Dude, share my car? A look at peer-to-peer car sharing

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[This piece also appeared in Checkerboard City, John’s weekly transportation column in Newcity magazine, which hits the streets on Wednesday evenings.]

Last year Zipcar, the world’s largest car-sharing company, really got my goat with its “Sometimes you just need a car” ad campaign, featuring images of people looking miserable while pedaling to a meeting or riding the bus to a music gig. Fact is, my friends and I do these things all the time, and cyclists and transit users make up a big chunk of the company’s customer base. Why insult your clientele?

But Zipcar did have a point. Even sustainable-transportation blackbelts can use an automobile now and then for road trips, hauling cargo or giving rides to friends and family. Zipcar and I-GO, operated by the local nonprofit Center for Neighborhood Technology, provide a great service to car-free Chicagoans by allowing us to include driving in our toolbox of travel options.

The new breed of peer-to-peer car-sharing companies takes a different approach by helping individuals rent directly from private car owners. This model may actually be a bit more eco-friendly, since it eliminates the need for the company to purchase a fleet of new vehicles and lease off-street parking spaces for them.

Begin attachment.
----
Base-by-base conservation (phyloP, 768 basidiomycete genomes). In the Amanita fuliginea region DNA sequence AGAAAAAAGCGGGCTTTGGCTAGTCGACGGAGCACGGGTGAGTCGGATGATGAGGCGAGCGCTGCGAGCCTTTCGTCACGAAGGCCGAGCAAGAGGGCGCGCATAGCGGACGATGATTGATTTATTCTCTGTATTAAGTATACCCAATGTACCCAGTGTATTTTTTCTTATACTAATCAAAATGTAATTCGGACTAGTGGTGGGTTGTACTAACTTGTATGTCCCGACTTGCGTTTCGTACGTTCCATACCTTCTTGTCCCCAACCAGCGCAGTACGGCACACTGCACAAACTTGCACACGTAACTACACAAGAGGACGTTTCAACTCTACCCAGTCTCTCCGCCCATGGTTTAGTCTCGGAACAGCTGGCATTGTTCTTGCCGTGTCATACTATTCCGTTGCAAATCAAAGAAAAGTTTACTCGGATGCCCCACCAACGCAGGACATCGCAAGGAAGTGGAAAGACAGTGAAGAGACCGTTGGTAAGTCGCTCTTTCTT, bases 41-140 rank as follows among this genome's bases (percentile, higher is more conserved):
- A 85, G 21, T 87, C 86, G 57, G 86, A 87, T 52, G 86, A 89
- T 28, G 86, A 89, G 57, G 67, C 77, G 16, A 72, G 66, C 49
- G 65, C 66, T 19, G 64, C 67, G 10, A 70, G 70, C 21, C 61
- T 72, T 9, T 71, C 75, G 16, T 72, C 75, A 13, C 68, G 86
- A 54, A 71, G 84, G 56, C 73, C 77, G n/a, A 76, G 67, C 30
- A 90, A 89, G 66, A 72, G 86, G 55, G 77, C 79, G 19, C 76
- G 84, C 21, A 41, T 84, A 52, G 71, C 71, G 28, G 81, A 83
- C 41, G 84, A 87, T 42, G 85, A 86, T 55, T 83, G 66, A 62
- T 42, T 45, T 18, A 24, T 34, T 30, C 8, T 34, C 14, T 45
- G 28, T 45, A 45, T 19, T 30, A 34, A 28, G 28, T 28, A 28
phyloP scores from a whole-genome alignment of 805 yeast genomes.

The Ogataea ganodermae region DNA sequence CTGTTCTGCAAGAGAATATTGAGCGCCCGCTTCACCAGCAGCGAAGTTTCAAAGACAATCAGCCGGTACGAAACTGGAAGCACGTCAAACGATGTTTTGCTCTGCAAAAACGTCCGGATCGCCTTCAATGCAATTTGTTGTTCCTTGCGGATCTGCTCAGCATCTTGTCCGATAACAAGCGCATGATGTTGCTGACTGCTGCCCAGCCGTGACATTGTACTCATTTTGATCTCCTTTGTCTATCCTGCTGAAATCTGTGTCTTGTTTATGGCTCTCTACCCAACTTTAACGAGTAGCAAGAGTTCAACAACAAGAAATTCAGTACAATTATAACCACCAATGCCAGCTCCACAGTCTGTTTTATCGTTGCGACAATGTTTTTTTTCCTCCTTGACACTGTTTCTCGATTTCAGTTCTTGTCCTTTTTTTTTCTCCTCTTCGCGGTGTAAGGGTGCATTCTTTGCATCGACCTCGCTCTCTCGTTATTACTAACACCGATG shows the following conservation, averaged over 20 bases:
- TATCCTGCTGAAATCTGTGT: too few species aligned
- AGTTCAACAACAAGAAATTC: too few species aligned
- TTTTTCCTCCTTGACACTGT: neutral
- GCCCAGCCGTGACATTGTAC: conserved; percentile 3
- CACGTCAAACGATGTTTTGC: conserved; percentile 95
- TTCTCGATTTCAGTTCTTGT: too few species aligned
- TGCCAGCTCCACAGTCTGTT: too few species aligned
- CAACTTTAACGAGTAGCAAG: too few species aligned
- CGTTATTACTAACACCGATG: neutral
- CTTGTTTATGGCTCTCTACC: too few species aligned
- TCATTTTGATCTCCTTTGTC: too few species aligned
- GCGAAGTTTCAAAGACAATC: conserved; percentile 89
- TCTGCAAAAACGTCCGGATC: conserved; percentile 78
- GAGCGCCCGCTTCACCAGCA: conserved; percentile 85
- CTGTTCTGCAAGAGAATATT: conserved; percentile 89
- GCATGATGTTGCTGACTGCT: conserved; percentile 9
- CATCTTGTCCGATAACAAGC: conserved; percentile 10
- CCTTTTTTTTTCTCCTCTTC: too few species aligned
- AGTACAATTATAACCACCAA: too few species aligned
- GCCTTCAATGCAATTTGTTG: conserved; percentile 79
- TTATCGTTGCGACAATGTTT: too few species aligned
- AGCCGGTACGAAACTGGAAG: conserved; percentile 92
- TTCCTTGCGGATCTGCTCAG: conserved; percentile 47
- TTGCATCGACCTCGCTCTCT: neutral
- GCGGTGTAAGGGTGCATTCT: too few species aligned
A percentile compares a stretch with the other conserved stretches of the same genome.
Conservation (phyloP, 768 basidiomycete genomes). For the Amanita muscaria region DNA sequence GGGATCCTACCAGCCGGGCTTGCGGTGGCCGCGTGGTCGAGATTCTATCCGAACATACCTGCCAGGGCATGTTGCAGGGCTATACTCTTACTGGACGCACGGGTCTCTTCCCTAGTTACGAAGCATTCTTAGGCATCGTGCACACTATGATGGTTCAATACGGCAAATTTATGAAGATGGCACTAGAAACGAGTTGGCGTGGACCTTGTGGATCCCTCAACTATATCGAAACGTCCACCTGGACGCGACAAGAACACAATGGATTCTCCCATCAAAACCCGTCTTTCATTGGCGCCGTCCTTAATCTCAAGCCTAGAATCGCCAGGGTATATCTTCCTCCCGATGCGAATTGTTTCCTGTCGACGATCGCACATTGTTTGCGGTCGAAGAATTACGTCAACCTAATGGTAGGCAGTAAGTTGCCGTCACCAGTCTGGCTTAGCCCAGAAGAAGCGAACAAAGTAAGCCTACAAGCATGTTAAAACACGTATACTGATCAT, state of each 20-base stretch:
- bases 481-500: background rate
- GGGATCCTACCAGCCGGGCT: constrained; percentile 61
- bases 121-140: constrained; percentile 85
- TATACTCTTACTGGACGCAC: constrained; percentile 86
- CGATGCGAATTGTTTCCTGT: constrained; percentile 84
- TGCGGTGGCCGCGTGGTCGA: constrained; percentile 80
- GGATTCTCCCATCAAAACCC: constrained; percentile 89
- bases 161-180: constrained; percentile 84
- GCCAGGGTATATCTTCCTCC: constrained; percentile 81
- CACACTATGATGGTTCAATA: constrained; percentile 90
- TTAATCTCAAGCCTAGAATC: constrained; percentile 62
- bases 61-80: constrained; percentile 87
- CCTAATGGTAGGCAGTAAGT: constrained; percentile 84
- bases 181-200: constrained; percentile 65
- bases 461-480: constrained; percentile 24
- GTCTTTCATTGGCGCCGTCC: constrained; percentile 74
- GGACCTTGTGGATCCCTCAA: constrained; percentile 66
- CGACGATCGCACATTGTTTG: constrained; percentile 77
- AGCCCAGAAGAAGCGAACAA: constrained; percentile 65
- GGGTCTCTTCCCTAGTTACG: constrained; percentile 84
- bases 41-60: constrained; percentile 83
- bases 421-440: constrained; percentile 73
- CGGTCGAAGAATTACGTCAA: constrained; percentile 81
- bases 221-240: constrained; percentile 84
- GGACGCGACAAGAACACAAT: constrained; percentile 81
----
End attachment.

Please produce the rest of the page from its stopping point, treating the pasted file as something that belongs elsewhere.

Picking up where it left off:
The peer-to-peer service Relay Rides, founded by Northwestern University grad Shelby Clark and based in San Francisco, opened in Chicago earlier this year and now operates in nineteen U.S. cities. Its competitor Getaround, also headquartered in San Francisco, launched here in September and currently serves Austin, San Diego and Portland, Oregon, as well. I recently called cofounder Jessica Scorpio to learn how the wheels of fortune spin.

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Green parking or greenwashing: can a downtown garage be eco-friendly?